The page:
What you're calling the 5GHz chart is really just another view of the 2.4GHz chart. You *swiped* to get there. You need to tap.
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On Sun, 23 Aug 2015 10:01:03 -0500, Char Jackson wrote:

Oooooooooooooh. I *did* swipe to see what I was calling the 5GHz chart! (How did you know?)
I see now, that it's the *same* chart, only over time instead of over frequency! (slaps head ... duh) It was just frequency versus time for the x axis between the two charts. (embarrassed).
I see I have 5 options for viewing that 2.4GHz chart: 1. Channel graph 2. Time graph 3. Channel rating 4. AP list 5. Signal meter
If I *tap* at the top left (near the top of the y axis), then I see a box with "2G" and "5G" alternatively, as I tap that box.
Geeeeeeez. I feel stoooopid.
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On Sun, 23 Aug 2015 05:45:56 +0000 (UTC), ceg

No, it's not. We've been through this before. If your smartphone supports 5GHz wi-fi, Wi-Fi Analyzer will produce a square box, near the upper left hand corner of the screen, just below the "W" in "WiFi Analyzer" with either 2.4G or 5G inside the box. The problem is that the box disappears. Tap that area and the box will magically appear. Tap it again to toggle modes. Also, if you're looking at 5G and no SSID's are showing, the program will magically switch back to 2.4G.
The mess you were looking at on the right is the signal strength versus time graphs. Too bad the author of WiFi Analyzer didn't bother adding page titles.
You're not done yet. I've noticed that several "smart" devices, such as cheapo cell phone and tabloids, that are allegedly dual band, turn off the unused band when connected to an access point. The result is that WiFi Analyzer pretends that there's no 5G in the device. Disconnecting from your access point should solve that problem.
Also, there's something wrong with your Comcast connection. Your download speed is fine, but you should be getting about 12 Mbits/sec upstream. At least that's what I've been seeing at various customers. Winner of the highest residential speed award so far was about 160/30 in Felton with a Comcast Cisco DPC3939: <http://mydeviceinfo.comcast.net/device.php?devid57 There's suitable conspiracy here, but I promised not to tell.
Leak of the week (which means you didn't read this here): Comcast Business class will also get a boost in speed on Thurs, Aug 27. Reboot your modems in order to see the improvement. I pried this out of a Comcast installer last week. If it doesn't happen on time, I'll claim that this was a forgery and that I never said it.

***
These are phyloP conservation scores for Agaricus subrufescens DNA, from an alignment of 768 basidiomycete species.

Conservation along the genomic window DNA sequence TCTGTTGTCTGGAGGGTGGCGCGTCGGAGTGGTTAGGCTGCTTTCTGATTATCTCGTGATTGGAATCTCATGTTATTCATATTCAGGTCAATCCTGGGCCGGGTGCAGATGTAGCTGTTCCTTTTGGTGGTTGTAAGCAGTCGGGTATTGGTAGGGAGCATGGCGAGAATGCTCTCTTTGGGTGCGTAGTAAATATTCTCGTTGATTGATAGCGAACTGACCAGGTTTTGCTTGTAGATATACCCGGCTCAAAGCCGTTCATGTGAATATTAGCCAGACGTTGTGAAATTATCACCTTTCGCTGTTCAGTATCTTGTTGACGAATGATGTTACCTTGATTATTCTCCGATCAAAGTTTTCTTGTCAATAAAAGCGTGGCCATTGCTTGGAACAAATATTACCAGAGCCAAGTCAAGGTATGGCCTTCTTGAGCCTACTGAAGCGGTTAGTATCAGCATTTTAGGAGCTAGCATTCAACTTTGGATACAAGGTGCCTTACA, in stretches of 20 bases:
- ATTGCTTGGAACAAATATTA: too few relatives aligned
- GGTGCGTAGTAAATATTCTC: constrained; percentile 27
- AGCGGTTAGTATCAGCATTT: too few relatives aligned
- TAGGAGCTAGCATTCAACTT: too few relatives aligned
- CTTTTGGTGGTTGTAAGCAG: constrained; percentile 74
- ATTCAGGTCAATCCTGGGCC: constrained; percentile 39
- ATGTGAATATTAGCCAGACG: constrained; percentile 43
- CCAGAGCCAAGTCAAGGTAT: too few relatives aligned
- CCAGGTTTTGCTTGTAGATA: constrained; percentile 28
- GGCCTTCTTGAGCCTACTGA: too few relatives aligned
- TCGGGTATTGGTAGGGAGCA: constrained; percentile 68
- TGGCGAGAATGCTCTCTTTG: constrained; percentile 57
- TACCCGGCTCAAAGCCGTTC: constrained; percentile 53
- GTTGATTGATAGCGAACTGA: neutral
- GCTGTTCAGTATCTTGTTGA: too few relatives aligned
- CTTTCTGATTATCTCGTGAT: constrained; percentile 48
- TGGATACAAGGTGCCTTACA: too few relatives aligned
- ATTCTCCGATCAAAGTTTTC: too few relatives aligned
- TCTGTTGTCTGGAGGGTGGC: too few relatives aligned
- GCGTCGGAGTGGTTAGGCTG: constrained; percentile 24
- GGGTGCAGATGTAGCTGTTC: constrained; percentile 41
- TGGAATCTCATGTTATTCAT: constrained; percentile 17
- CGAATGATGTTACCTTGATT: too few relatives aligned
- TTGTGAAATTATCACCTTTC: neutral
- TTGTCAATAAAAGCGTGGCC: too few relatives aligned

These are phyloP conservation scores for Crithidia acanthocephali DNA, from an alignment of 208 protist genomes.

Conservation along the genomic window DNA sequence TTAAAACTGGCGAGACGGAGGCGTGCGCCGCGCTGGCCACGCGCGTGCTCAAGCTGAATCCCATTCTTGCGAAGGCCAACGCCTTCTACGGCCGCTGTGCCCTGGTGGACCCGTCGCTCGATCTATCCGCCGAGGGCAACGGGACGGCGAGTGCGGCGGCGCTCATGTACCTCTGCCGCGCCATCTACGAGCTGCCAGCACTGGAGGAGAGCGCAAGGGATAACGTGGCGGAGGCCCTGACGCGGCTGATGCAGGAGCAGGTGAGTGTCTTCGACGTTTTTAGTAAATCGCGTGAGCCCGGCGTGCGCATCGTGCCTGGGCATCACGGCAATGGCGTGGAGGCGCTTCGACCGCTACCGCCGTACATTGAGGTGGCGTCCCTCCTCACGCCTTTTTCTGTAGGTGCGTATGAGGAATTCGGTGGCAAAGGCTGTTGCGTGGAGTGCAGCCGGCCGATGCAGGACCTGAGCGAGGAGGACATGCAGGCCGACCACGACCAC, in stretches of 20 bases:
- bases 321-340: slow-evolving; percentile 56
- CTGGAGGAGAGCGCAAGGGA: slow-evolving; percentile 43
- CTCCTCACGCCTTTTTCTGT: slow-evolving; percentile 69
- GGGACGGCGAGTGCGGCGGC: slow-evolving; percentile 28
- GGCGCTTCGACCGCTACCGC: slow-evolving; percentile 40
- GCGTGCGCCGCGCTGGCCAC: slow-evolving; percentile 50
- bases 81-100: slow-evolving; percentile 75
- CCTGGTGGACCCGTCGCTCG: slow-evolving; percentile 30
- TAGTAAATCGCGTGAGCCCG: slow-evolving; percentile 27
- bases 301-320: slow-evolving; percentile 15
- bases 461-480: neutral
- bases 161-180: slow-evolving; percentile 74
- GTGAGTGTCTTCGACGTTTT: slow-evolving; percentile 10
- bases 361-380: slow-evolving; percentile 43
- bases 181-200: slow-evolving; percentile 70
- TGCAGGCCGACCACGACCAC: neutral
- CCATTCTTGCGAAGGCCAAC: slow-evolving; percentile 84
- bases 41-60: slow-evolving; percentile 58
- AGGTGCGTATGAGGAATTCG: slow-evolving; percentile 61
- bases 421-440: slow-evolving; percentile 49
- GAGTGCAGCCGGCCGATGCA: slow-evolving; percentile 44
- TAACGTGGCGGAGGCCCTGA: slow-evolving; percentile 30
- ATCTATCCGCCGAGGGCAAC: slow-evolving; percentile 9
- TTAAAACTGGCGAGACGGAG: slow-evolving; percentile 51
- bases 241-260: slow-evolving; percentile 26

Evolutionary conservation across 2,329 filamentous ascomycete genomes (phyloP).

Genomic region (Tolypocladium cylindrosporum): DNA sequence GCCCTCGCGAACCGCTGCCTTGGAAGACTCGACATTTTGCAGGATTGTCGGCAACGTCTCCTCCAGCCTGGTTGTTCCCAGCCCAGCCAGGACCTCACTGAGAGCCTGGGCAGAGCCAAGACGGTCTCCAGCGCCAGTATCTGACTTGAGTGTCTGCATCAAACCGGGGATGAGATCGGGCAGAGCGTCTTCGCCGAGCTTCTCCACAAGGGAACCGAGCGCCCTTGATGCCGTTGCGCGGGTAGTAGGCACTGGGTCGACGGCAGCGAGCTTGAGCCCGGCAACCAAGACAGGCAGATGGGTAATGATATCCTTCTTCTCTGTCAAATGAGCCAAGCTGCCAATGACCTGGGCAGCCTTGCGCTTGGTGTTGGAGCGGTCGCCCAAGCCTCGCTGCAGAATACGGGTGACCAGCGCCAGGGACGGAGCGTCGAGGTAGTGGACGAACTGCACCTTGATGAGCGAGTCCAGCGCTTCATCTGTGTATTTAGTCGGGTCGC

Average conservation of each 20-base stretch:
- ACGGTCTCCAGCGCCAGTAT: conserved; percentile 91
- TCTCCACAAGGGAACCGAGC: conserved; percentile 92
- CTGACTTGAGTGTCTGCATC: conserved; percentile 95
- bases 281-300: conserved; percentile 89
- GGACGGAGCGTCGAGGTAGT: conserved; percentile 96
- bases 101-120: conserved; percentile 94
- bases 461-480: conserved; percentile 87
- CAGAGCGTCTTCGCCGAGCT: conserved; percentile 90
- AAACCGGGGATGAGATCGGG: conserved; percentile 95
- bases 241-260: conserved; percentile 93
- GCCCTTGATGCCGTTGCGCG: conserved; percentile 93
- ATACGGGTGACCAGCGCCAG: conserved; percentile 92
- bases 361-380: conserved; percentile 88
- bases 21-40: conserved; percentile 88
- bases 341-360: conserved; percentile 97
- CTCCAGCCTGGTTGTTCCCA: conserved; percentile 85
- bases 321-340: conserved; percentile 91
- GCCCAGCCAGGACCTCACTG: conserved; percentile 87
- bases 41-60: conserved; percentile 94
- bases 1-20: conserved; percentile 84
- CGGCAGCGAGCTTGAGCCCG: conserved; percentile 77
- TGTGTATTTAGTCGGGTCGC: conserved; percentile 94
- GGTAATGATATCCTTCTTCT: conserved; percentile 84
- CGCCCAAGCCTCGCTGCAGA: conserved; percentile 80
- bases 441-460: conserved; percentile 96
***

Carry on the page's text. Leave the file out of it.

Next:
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On Sun, 23 Aug 2015 10:34:24 -0700, Jeff Liebermann wrote:

I only just now realized that what you are saying it totally correct! I was wrong. I misinterpreted what I was seeing. And that's why it confused me.

Now I see that, since I have far fewer access points at home.

When I tap the top left, I do get a 5G and a 2G box, alternating with each other. So, WiFi Analyzer does seem to see both.

That's interesting. It's the kid's Comcast setup. I'm at home now, so, I can't test it. But they get about 90 down on 5GHz and about 5 or 6 up.
On 2.4GHz, they get only about 30 down and about 5 or 6 up.
The "service", as I recall, is nominally 45 down and 5 up. So, should they really be getting double the upload speeds?
Should we complain to Comcast since it's at least 5Gbps?

I wonder what "Business Class" is. Are these kids in Business Class? It's an apartment building with a lot of kids in it (all from the school) but it's an off-campus building.
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Does that app exist for iOS? I didn't see it.
On 8/22/2015 10:45 PM, ceg wrote:

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Nope. Apple has decided that you should not be allowed to install wi-fi sniffer, monitor, and troubleshooting applications on Apple handsets. Apple knows what is best for you. This is typical: <http://www.adriangranados.com/blog/where-did-wifi-analyzer-go Limitations like this is why I gave up on IOS long ago.
Of course, that's why people jailbreak their iPhones. Try the Cydia store on your jailbroken iThing: <https://cydia.saurik.com Firing up my ancient iPhone 3G (jailbroken), I find - yFyLite Network Finder and nothing else. There might be something newer. I just ran Cydia to see if there's anything new, and it's furiously updating packages and indexes. Yawn... Argh, this thing is slow. How could I ever have used it? The Cydia listing shows a huge list of WiFi related utilities. A few are similar to WiFi Analyzer. The others are connection managers and password managers. Most are useless tweaks changing the stock signal stength icon to something more interesting. One I recall from long ago is WiFiFoFum with its goofy radar like display.
Of course, if you have a laptop, Apple allows Wi-Fi monitoring for OS/X: <https://itunes.apple.com/us/app/wifi-explorer/id494803304?mt > <https://itunes.apple.com/us/app/wifi-signal/id525912054?mt > Any semblance to hypocrisy is hopefully coincidental.